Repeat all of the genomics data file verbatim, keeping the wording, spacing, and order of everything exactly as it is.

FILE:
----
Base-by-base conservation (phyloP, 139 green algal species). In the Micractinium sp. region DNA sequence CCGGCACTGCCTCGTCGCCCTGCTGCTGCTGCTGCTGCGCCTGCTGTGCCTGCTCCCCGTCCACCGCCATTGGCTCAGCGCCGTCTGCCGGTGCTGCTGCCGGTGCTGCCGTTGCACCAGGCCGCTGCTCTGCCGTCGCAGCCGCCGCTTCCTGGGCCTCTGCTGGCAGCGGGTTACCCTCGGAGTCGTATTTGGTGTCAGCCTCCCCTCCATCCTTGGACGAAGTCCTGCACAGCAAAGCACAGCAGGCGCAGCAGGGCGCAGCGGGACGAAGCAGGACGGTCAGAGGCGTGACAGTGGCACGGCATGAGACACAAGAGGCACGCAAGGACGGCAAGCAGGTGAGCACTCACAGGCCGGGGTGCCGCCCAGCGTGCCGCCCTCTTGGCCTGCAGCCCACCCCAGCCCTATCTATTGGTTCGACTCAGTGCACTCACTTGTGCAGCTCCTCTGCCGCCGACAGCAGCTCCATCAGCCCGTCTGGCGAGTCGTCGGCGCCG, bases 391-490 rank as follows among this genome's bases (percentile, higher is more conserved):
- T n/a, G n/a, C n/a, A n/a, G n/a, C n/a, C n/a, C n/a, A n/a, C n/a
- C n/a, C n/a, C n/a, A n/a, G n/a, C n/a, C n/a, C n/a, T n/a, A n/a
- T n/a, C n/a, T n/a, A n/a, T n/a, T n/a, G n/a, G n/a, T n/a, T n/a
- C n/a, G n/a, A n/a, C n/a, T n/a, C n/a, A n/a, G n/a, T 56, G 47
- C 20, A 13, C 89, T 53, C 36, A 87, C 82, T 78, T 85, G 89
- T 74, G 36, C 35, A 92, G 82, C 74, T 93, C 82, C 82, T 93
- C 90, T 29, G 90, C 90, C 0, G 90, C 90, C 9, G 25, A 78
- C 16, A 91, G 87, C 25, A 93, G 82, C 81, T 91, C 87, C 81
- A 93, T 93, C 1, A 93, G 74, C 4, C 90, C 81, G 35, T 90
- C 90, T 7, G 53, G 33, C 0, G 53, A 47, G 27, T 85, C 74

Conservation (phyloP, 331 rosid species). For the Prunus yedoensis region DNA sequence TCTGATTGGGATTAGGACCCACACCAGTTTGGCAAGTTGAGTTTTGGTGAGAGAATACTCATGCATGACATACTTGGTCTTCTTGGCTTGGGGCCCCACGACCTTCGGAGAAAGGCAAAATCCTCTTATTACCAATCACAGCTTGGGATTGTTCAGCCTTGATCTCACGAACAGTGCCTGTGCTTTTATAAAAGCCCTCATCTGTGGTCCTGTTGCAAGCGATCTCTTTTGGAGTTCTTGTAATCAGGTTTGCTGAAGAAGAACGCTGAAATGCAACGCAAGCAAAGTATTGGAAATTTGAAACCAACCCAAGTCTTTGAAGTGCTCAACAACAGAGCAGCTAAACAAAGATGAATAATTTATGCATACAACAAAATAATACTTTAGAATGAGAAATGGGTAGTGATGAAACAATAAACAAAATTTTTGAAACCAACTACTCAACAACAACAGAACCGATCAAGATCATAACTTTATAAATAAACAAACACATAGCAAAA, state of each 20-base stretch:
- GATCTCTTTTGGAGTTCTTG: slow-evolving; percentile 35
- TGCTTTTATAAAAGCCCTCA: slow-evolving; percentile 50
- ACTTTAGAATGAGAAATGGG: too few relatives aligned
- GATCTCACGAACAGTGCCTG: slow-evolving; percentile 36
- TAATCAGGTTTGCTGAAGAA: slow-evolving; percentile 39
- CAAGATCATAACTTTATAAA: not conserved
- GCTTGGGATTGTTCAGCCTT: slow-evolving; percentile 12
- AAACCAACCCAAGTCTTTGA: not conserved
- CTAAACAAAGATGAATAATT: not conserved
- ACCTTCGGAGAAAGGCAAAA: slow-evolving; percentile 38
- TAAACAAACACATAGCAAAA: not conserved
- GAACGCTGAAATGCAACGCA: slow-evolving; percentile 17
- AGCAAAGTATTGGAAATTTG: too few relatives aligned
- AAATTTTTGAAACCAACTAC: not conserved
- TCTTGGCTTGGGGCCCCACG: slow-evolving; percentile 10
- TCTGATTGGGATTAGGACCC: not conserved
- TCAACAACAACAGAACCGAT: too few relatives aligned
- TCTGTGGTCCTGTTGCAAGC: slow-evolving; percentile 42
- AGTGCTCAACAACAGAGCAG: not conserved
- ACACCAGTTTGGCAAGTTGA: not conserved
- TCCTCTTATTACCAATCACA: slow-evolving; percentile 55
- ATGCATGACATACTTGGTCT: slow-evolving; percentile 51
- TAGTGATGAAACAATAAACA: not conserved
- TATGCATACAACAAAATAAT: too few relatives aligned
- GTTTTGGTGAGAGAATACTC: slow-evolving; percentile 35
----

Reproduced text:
Base-by-base conservation (phyloP, 139 green algal species). In the Micractinium sp. region DNA sequence CCGGCACTGCCTCGTCGCCCTGCTGCTGCTGCTGCTGCGCCTGCTGTGCCTGCTCCCCGTCCACCGCCATTGGCTCAGCGCCGTCTGCCGGTGCTGCTGCCGGTGCTGCCGTTGCACCAGGCCGCTGCTCTGCCGTCGCAGCCGCCGCTTCCTGGGCCTCTGCTGGCAGCGGGTTACCCTCGGAGTCGTATTTGGTGTCAGCCTCCCCTCCATCCTTGGACGAAGTCCTGCACAGCAAAGCACAGCAGGCGCAGCAGGGCGCAGCGGGACGAAGCAGGACGGTCAGAGGCGTGACAGTGGCACGGCATGAGACACAAGAGGCACGCAAGGACGGCAAGCAGGTGAGCACTCACAGGCCGGGGTGCCGCCCAGCGTGCCGCCCTCTTGGCCTGCAGCCCACCCCAGCCCTATCTATTGGTTCGACTCAGTGCACTCACTTGTGCAGCTCCTCTGCCGCCGACAGCAGCTCCATCAGCCCGTCTGGCGAGTCGTCGGCGCCG, bases 391-490 rank as follows among this genome's bases (percentile, higher is more conserved):
- T n/a, G n/a, C n/a, A n/a, G n/a, C n/a, C n/a, C n/a, A n/a, C n/a
- C n/a, C n/a, C n/a, A n/a, G n/a, C n/a, C n/a, C n/a, T n/a, A n/a
- T n/a, C n/a, T n/a, A n/a, T n/a, T n/a, G n/a, G n/a, T n/a, T n/a
- C n/a, G n/a, A n/a, C n/a, T n/a, C n/a, A n/a, G n/a, T 56, G 47
- C 20, A 13, C 89, T 53, C 36, A 87, C 82, T 78, T 85, G 89
- T 74, G 36, C 35, A 92, G 82, C 74, T 93, C 82, C 82, T 93
- C 90, T 29, G 90, C 90, C 0, G 90, C 90, C 9, G 25, A 78
- C 16, A 91, G 87, C 25, A 93, G 82, C 81, T 91, C 87, C 81
- A 93, T 93, C 1, A 93, G 74, C 4, C 90, C 81, G 35, T 90
- C 90, T 7, G 53, G 33, C 0, G 53, A 47, G 27, T 85, C 74

Conservation (phyloP, 331 rosid species). For the Prunus yedoensis region DNA sequence TCTGATTGGGATTAGGACCCACACCAGTTTGGCAAGTTGAGTTTTGGTGAGAGAATACTCATGCATGACATACTTGGTCTTCTTGGCTTGGGGCCCCACGACCTTCGGAGAAAGGCAAAATCCTCTTATTACCAATCACAGCTTGGGATTGTTCAGCCTTGATCTCACGAACAGTGCCTGTGCTTTTATAAAAGCCCTCATCTGTGGTCCTGTTGCAAGCGATCTCTTTTGGAGTTCTTGTAATCAGGTTTGCTGAAGAAGAACGCTGAAATGCAACGCAAGCAAAGTATTGGAAATTTGAAACCAACCCAAGTCTTTGAAGTGCTCAACAACAGAGCAGCTAAACAAAGATGAATAATTTATGCATACAACAAAATAATACTTTAGAATGAGAAATGGGTAGTGATGAAACAATAAACAAAATTTTTGAAACCAACTACTCAACAACAACAGAACCGATCAAGATCATAACTTTATAAATAAACAAACACATAGCAAAA, state of each 20-base stretch:
- GATCTCTTTTGGAGTTCTTG: slow-evolving; percentile 35
- TGCTTTTATAAAAGCCCTCA: slow-evolving; percentile 50
- ACTTTAGAATGAGAAATGGG: too few relatives aligned
- GATCTCACGAACAGTGCCTG: slow-evolving; percentile 36
- TAATCAGGTTTGCTGAAGAA: slow-evolving; percentile 39
- CAAGATCATAACTTTATAAA: not conserved
- GCTTGGGATTGTTCAGCCTT: slow-evolving; percentile 12
- AAACCAACCCAAGTCTTTGA: not conserved
- CTAAACAAAGATGAATAATT: not conserved
- ACCTTCGGAGAAAGGCAAAA: slow-evolving; percentile 38
- TAAACAAACACATAGCAAAA: not conserved
- GAACGCTGAAATGCAACGCA: slow-evolving; percentile 17
- AGCAAAGTATTGGAAATTTG: too few relatives aligned
- AAATTTTTGAAACCAACTAC: not conserved
- TCTTGGCTTGGGGCCCCACG: slow-evolving; percentile 10
- TCTGATTGGGATTAGGACCC: not conserved
- TCAACAACAACAGAACCGAT: too few relatives aligned
- TCTGTGGTCCTGTTGCAAGC: slow-evolving; percentile 42
- AGTGCTCAACAACAGAGCAG: not conserved
- ACACCAGTTTGGCAAGTTGA: not conserved
- TCCTCTTATTACCAATCACA: slow-evolving; percentile 55
- ATGCATGACATACTTGGTCT: slow-evolving; percentile 51
- TAGTGATGAAACAATAAACA: not conserved
- TATGCATACAACAAAATAAT: too few relatives aligned
- GTTTTGGTGAGAGAATACTC: slow-evolving; percentile 35